abstract = "BackgroundUnequal societies are well known to have higher rates of morbidity, premature mortality, and some types of social problems than are more equal ones. Despite debates about the robustness of these relations, there is an increasing amount of supporting evidence. But less well established and more contested are the processes that might underpin and explain this gradient in health, how inequality gets inside the body and the social body, and what might serve to protect from the damaging consequences of inequality. Psychosocial theorists have proposed that one mechanism is via shame and invidious social comparisons that could have both biological and social consequences. Social epidemiological evidence seems to support this contention, but social epidemiology has been critiqued for its theoretical “thinness” and for its marginalising of agency. People are not passive recipients of inequality; they may resist and endeavour to protect themselves. In addition, the place of wider political discourses such as neoliberalism in construction of inequalities in health is debated, questioning the argument that it is inequality per se that is the problem.MethodsThis study used a psychosocial approach to data collection and analysis. Psychosocial in this context describes a set of methods that draws together the inner and outer worlds of the person, attempting to look beneath the surface of discourse. Such studies are characterised by in-depth, repeat interviews with a few participants, resulting in rich data. These data can help to explain how epidemiological findings translate into lives, similar to the function of the single case study as used in clinical medicine. 26 biographical narrative interviews done with the Free Association Narrative Interview (FANI) method were used to explore the experiences of life in an unequal society with 13 women in northern England. Shame is a painful and difficult emotion that is likely to be denied or avoided and hard to speak of, and the approach was chosen to facilitate the exploration necessary to access this emotion. Participants were purposively recruited via local contacts to accord with the demographics of the study area.FindingsShame and social comparison were present but often not in ways that psychosocial theories might predict. The women in the study did not know their place in a hierarchy, and widespread knowledge of the extent of inequality was scarce. Shame avoidance was primarily focused on children and on protecting them from stigma by the purchasing, where possible, of appropriate goods. For the women themselves, shame was in relation to the body and to the home with cleanliness and its meanings being salient for many. But most striking was a discourse of no legitimate dependency, which most women experienced—an unhappy and often painful discourse, by which dependence on another was disavowed and self-reliance valorised, leading to increased levels of strain and distress.InterpretationThe no legitimate dependency discourse represents a part internalisation of neoliberalism that is often expressed colloquially with the language of therapy. It is manifested both as self-criticism and the holding of the self to impossible standards of non-dependence, and as the so-called othering or blame of those regarded as not sufficiently responsible. It is an unstable and unhappy discourse—none of the women wished to impart such values to their children—but one that seemed unavoidable in the absence of alternative social or collective explanations for inequalities. This discourse legitimates the nature and extent of permissible inequality and how it is lived and experienced, via a process of individual blame and responsibility. Neoliberalism has reduced the practical and discursive resources that can be drawn on to protect the self, particularly for the poorest people, such as positive collective identities, thus potentially leading to greater inequality.",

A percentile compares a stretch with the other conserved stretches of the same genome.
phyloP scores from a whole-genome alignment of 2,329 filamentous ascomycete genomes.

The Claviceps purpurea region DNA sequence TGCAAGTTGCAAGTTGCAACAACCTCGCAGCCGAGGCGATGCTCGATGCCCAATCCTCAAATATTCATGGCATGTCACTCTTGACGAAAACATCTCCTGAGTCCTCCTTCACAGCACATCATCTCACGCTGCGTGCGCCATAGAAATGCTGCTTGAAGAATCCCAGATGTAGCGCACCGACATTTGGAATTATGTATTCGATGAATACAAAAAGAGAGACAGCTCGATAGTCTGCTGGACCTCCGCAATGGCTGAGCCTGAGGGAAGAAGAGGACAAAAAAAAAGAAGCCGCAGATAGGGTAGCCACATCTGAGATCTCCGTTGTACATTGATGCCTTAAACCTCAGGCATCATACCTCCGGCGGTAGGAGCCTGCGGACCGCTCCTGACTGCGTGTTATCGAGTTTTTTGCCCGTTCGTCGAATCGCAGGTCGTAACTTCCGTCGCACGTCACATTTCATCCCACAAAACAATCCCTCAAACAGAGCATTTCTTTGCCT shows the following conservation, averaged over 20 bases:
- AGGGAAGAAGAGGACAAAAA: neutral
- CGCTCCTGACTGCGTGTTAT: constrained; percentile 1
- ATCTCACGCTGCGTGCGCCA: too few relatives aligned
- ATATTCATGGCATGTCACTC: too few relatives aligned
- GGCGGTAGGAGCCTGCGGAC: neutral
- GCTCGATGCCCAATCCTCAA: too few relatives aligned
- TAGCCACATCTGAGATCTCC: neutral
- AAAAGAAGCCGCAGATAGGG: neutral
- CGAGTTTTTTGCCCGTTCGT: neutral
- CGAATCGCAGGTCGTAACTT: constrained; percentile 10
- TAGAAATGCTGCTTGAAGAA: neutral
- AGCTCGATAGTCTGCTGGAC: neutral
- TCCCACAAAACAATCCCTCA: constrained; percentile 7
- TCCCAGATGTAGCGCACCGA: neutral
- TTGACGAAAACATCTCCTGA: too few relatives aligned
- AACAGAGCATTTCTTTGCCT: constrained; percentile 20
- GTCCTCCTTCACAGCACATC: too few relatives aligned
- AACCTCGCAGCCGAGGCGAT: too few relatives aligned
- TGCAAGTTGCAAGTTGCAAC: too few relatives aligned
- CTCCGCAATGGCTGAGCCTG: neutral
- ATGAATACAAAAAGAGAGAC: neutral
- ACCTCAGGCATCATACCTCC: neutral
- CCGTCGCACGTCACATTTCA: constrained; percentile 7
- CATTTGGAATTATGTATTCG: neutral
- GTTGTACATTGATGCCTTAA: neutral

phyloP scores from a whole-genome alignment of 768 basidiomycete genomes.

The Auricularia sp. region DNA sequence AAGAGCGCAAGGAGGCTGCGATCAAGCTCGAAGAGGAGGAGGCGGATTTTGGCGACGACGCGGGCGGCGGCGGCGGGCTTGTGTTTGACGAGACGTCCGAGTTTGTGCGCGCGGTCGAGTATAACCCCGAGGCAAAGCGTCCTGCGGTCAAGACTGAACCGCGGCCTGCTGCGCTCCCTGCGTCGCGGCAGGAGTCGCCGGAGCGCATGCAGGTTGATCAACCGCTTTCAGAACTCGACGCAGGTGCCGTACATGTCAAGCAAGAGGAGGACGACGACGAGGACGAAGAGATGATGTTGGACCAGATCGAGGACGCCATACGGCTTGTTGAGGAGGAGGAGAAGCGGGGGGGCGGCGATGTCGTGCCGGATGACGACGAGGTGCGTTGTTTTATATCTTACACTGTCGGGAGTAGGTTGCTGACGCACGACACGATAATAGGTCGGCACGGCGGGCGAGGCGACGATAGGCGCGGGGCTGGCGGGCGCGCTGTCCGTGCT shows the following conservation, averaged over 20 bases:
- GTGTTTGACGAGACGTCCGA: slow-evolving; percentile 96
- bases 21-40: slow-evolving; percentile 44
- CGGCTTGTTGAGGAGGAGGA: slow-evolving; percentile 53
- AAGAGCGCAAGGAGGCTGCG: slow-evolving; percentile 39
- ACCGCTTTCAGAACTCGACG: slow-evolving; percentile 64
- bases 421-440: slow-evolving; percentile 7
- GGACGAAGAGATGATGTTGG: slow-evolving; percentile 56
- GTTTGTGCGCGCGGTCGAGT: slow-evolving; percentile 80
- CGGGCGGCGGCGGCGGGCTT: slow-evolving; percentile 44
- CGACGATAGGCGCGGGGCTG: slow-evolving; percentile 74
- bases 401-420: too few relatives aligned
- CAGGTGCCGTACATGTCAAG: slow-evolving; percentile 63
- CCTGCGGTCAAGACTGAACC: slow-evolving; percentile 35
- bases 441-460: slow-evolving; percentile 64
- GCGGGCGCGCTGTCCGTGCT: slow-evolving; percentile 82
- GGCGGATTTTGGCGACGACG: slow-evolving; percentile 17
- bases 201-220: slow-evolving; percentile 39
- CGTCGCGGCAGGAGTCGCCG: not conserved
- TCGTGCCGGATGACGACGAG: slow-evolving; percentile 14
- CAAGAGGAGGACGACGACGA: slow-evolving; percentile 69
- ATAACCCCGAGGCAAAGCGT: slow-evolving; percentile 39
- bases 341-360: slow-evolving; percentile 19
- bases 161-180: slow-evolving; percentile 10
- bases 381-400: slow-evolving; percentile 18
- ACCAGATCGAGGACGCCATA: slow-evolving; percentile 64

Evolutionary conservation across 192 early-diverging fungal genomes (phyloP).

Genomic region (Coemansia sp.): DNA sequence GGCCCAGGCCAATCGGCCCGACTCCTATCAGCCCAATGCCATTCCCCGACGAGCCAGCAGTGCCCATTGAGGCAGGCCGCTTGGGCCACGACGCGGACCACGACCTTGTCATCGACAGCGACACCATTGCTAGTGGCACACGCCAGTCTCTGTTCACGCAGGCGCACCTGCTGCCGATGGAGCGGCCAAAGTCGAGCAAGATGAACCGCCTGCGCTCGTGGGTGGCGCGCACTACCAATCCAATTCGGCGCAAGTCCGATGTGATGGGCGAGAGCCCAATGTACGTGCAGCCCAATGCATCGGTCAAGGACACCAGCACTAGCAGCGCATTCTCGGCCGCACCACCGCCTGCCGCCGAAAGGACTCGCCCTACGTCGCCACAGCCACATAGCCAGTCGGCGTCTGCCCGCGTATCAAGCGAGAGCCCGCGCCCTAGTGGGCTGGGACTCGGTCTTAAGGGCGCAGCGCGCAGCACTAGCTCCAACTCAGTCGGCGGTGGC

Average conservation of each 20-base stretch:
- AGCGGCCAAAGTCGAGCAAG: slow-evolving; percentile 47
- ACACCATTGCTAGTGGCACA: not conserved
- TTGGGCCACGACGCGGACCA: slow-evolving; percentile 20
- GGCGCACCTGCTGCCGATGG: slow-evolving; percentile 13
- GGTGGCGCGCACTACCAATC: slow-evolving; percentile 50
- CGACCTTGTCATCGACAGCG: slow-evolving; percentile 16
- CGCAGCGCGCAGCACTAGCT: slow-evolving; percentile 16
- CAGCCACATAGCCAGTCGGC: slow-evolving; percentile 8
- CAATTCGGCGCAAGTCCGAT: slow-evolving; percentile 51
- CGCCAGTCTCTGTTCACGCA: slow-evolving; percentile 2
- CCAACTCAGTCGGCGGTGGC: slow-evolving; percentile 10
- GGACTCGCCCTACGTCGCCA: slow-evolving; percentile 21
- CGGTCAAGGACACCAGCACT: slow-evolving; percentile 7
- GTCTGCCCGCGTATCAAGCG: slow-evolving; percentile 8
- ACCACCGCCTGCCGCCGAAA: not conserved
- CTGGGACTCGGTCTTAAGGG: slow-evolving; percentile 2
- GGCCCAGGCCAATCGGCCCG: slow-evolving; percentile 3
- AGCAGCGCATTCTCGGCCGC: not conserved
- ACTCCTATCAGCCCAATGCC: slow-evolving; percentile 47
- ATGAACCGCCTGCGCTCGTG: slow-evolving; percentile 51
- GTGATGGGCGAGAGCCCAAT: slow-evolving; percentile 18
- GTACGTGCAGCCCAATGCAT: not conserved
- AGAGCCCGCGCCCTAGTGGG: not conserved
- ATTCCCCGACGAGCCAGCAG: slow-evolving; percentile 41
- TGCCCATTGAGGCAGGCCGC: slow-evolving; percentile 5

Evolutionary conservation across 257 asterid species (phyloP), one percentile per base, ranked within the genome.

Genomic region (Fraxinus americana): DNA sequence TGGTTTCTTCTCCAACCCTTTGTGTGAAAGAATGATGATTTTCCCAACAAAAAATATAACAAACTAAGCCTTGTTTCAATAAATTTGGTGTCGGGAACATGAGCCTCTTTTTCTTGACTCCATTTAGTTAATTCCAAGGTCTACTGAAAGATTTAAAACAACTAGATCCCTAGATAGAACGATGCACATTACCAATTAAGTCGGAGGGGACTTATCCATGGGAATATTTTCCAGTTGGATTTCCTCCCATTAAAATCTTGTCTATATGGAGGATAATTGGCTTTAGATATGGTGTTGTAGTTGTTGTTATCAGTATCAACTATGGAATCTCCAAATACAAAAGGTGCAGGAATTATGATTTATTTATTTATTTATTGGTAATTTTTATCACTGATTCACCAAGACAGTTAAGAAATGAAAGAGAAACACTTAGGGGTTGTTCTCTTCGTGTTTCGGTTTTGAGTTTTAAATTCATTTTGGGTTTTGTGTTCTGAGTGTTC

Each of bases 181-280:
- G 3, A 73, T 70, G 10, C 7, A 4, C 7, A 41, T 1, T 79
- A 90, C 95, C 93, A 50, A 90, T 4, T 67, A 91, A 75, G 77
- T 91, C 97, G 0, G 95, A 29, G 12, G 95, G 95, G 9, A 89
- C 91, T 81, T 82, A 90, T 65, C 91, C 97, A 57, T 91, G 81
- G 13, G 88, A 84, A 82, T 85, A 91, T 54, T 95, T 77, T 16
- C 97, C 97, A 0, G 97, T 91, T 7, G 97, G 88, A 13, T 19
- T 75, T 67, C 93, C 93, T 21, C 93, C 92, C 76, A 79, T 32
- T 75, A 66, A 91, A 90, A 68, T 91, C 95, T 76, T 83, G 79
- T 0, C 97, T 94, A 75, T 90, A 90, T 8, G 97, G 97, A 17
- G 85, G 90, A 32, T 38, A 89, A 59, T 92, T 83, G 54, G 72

keywords = "health inequalities, shame, social comparison",